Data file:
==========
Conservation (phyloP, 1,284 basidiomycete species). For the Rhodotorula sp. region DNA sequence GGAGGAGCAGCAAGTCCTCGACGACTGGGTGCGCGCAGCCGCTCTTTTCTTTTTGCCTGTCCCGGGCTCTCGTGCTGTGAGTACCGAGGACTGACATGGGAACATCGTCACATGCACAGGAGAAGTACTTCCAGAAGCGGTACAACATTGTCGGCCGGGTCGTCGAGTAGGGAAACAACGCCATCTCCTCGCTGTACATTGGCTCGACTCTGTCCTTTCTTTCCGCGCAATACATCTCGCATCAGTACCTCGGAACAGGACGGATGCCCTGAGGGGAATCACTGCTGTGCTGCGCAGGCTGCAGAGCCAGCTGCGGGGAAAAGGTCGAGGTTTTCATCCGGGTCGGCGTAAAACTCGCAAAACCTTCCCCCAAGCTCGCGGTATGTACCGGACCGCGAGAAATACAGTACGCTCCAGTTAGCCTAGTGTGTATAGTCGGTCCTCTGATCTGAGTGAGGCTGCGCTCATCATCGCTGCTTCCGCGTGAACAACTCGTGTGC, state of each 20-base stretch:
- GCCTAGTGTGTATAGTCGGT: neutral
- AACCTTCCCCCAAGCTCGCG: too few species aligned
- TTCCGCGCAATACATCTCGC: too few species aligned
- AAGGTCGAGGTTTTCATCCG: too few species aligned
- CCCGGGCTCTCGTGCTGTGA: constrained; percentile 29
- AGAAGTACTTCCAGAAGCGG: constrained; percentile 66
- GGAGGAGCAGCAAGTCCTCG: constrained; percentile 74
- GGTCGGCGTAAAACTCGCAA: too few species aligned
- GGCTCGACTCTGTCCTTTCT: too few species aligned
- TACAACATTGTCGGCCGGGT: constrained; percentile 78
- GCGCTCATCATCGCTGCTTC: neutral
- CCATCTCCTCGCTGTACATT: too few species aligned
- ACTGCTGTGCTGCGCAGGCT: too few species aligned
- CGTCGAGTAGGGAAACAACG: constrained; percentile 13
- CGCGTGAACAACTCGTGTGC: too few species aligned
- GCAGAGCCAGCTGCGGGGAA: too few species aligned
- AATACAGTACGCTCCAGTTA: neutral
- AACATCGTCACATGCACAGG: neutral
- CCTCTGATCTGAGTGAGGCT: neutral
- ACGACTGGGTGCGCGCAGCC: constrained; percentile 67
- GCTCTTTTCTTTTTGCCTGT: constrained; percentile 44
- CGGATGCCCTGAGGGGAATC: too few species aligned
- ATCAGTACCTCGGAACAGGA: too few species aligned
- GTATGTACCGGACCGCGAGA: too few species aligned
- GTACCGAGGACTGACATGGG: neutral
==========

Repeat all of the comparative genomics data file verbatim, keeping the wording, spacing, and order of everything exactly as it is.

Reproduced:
Conservation (phyloP, 1,284 basidiomycete species). For the Rhodotorula sp. region DNA sequence GGAGGAGCAGCAAGTCCTCGACGACTGGGTGCGCGCAGCCGCTCTTTTCTTTTTGCCTGTCCCGGGCTCTCGTGCTGTGAGTACCGAGGACTGACATGGGAACATCGTCACATGCACAGGAGAAGTACTTCCAGAAGCGGTACAACATTGTCGGCCGGGTCGTCGAGTAGGGAAACAACGCCATCTCCTCGCTGTACATTGGCTCGACTCTGTCCTTTCTTTCCGCGCAATACATCTCGCATCAGTACCTCGGAACAGGACGGATGCCCTGAGGGGAATCACTGCTGTGCTGCGCAGGCTGCAGAGCCAGCTGCGGGGAAAAGGTCGAGGTTTTCATCCGGGTCGGCGTAAAACTCGCAAAACCTTCCCCCAAGCTCGCGGTATGTACCGGACCGCGAGAAATACAGTACGCTCCAGTTAGCCTAGTGTGTATAGTCGGTCCTCTGATCTGAGTGAGGCTGCGCTCATCATCGCTGCTTCCGCGTGAACAACTCGTGTGC, state of each 20-base stretch:
- GCCTAGTGTGTATAGTCGGT: neutral
- AACCTTCCCCCAAGCTCGCG: too few species aligned
- TTCCGCGCAATACATCTCGC: too few species aligned
- AAGGTCGAGGTTTTCATCCG: too few species aligned
- CCCGGGCTCTCGTGCTGTGA: constrained; percentile 29
- AGAAGTACTTCCAGAAGCGG: constrained; percentile 66
- GGAGGAGCAGCAAGTCCTCG: constrained; percentile 74
- GGTCGGCGTAAAACTCGCAA: too few species aligned
- GGCTCGACTCTGTCCTTTCT: too few species aligned
- TACAACATTGTCGGCCGGGT: constrained; percentile 78
- GCGCTCATCATCGCTGCTTC: neutral
- CCATCTCCTCGCTGTACATT: too few species aligned
- ACTGCTGTGCTGCGCAGGCT: too few species aligned
- CGTCGAGTAGGGAAACAACG: constrained; percentile 13
- CGCGTGAACAACTCGTGTGC: too few species aligned
- GCAGAGCCAGCTGCGGGGAA: too few species aligned
- AATACAGTACGCTCCAGTTA: neutral
- AACATCGTCACATGCACAGG: neutral
- CCTCTGATCTGAGTGAGGCT: neutral
- ACGACTGGGTGCGCGCAGCC: constrained; percentile 67
- GCTCTTTTCTTTTTGCCTGT: constrained; percentile 44
- CGGATGCCCTGAGGGGAATC: too few species aligned
- ATCAGTACCTCGGAACAGGA: too few species aligned
- GTATGTACCGGACCGCGAGA: too few species aligned
- GTACCGAGGACTGACATGGG: neutral